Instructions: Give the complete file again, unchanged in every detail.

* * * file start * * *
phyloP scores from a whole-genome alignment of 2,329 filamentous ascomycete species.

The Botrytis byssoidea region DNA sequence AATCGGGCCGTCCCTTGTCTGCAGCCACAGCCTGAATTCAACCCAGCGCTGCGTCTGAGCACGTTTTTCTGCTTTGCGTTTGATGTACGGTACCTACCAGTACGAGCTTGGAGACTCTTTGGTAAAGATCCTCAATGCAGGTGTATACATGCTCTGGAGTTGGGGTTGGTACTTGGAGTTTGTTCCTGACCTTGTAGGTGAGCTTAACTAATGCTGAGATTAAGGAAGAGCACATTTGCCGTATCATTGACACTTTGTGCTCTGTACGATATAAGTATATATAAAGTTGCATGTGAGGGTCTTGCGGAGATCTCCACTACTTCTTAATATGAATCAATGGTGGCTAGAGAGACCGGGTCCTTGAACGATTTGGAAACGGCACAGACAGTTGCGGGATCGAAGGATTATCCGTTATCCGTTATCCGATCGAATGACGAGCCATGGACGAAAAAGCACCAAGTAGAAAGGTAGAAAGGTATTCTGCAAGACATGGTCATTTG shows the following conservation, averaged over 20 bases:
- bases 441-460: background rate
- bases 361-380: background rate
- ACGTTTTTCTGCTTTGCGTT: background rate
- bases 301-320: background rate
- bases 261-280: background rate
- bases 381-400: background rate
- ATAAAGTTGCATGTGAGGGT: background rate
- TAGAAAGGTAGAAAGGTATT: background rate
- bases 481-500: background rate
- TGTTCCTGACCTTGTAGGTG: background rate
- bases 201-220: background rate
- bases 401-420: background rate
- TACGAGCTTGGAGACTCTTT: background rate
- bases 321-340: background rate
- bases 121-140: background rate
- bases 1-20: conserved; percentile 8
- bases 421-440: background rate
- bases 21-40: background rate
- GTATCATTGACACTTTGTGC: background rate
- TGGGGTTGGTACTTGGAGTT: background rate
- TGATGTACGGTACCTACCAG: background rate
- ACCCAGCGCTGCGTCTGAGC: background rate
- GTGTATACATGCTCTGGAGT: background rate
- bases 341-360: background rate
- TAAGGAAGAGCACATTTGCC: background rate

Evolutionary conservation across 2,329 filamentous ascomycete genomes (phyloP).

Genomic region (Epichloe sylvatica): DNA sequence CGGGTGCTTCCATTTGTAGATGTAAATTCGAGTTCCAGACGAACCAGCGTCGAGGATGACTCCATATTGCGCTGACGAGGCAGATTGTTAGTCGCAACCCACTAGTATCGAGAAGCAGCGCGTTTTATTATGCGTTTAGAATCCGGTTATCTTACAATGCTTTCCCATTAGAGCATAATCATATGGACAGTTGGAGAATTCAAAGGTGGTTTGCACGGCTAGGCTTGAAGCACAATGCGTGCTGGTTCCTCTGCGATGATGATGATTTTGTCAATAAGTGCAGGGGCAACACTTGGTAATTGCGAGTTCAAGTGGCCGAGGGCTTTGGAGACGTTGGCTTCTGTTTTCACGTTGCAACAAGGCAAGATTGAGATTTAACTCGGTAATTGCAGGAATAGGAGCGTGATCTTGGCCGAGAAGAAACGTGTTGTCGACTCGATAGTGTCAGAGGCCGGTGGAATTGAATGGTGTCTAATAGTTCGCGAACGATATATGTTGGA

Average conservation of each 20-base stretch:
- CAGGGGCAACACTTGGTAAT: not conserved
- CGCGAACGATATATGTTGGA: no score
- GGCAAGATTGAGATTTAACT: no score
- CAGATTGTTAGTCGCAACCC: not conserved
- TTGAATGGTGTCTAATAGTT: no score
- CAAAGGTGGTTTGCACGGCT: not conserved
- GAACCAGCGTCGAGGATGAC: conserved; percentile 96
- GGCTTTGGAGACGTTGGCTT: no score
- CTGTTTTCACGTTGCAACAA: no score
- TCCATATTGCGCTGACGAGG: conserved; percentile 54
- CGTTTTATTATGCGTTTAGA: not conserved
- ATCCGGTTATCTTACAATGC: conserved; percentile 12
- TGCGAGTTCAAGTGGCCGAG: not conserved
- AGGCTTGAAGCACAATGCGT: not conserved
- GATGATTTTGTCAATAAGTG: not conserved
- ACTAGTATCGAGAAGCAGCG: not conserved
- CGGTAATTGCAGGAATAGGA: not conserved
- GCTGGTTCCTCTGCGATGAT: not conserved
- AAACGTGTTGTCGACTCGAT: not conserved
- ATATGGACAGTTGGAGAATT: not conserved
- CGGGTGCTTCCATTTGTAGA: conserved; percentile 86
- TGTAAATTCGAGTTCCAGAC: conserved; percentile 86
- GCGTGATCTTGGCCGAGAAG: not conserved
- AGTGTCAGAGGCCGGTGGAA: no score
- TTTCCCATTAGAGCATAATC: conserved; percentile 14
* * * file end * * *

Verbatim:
phyloP scores from a whole-genome alignment of 2,329 filamentous ascomycete species.

The Botrytis byssoidea region DNA sequence AATCGGGCCGTCCCTTGTCTGCAGCCACAGCCTGAATTCAACCCAGCGCTGCGTCTGAGCACGTTTTTCTGCTTTGCGTTTGATGTACGGTACCTACCAGTACGAGCTTGGAGACTCTTTGGTAAAGATCCTCAATGCAGGTGTATACATGCTCTGGAGTTGGGGTTGGTACTTGGAGTTTGTTCCTGACCTTGTAGGTGAGCTTAACTAATGCTGAGATTAAGGAAGAGCACATTTGCCGTATCATTGACACTTTGTGCTCTGTACGATATAAGTATATATAAAGTTGCATGTGAGGGTCTTGCGGAGATCTCCACTACTTCTTAATATGAATCAATGGTGGCTAGAGAGACCGGGTCCTTGAACGATTTGGAAACGGCACAGACAGTTGCGGGATCGAAGGATTATCCGTTATCCGTTATCCGATCGAATGACGAGCCATGGACGAAAAAGCACCAAGTAGAAAGGTAGAAAGGTATTCTGCAAGACATGGTCATTTG shows the following conservation, averaged over 20 bases:
- bases 441-460: background rate
- bases 361-380: background rate
- ACGTTTTTCTGCTTTGCGTT: background rate
- bases 301-320: background rate
- bases 261-280: background rate
- bases 381-400: background rate
- ATAAAGTTGCATGTGAGGGT: background rate
- TAGAAAGGTAGAAAGGTATT: background rate
- bases 481-500: background rate
- TGTTCCTGACCTTGTAGGTG: background rate
- bases 201-220: background rate
- bases 401-420: background rate
- TACGAGCTTGGAGACTCTTT: background rate
- bases 321-340: background rate
- bases 121-140: background rate
- bases 1-20: conserved; percentile 8
- bases 421-440: background rate
- bases 21-40: background rate
- GTATCATTGACACTTTGTGC: background rate
- TGGGGTTGGTACTTGGAGTT: background rate
- TGATGTACGGTACCTACCAG: background rate
- ACCCAGCGCTGCGTCTGAGC: background rate
- GTGTATACATGCTCTGGAGT: background rate
- bases 341-360: background rate
- TAAGGAAGAGCACATTTGCC: background rate

Evolutionary conservation across 2,329 filamentous ascomycete genomes (phyloP).

Genomic region (Epichloe sylvatica): DNA sequence CGGGTGCTTCCATTTGTAGATGTAAATTCGAGTTCCAGACGAACCAGCGTCGAGGATGACTCCATATTGCGCTGACGAGGCAGATTGTTAGTCGCAACCCACTAGTATCGAGAAGCAGCGCGTTTTATTATGCGTTTAGAATCCGGTTATCTTACAATGCTTTCCCATTAGAGCATAATCATATGGACAGTTGGAGAATTCAAAGGTGGTTTGCACGGCTAGGCTTGAAGCACAATGCGTGCTGGTTCCTCTGCGATGATGATGATTTTGTCAATAAGTGCAGGGGCAACACTTGGTAATTGCGAGTTCAAGTGGCCGAGGGCTTTGGAGACGTTGGCTTCTGTTTTCACGTTGCAACAAGGCAAGATTGAGATTTAACTCGGTAATTGCAGGAATAGGAGCGTGATCTTGGCCGAGAAGAAACGTGTTGTCGACTCGATAGTGTCAGAGGCCGGTGGAATTGAATGGTGTCTAATAGTTCGCGAACGATATATGTTGGA

Average conservation of each 20-base stretch:
- CAGGGGCAACACTTGGTAAT: not conserved
- CGCGAACGATATATGTTGGA: no score
- GGCAAGATTGAGATTTAACT: no score
- CAGATTGTTAGTCGCAACCC: not conserved
- TTGAATGGTGTCTAATAGTT: no score
- CAAAGGTGGTTTGCACGGCT: not conserved
- GAACCAGCGTCGAGGATGAC: conserved; percentile 96
- GGCTTTGGAGACGTTGGCTT: no score
- CTGTTTTCACGTTGCAACAA: no score
- TCCATATTGCGCTGACGAGG: conserved; percentile 54
- CGTTTTATTATGCGTTTAGA: not conserved
- ATCCGGTTATCTTACAATGC: conserved; percentile 12
- TGCGAGTTCAAGTGGCCGAG: not conserved
- AGGCTTGAAGCACAATGCGT: not conserved
- GATGATTTTGTCAATAAGTG: not conserved
- ACTAGTATCGAGAAGCAGCG: not conserved
- CGGTAATTGCAGGAATAGGA: not conserved
- GCTGGTTCCTCTGCGATGAT: not conserved
- AAACGTGTTGTCGACTCGAT: not conserved
- ATATGGACAGTTGGAGAATT: not conserved
- CGGGTGCTTCCATTTGTAGA: conserved; percentile 86
- TGTAAATTCGAGTTCCAGAC: conserved; percentile 86
- GCGTGATCTTGGCCGAGAAG: not conserved
- AGTGTCAGAGGCCGGTGGAA: no score
- TTTCCCATTAGAGCATAATC: conserved; percentile 14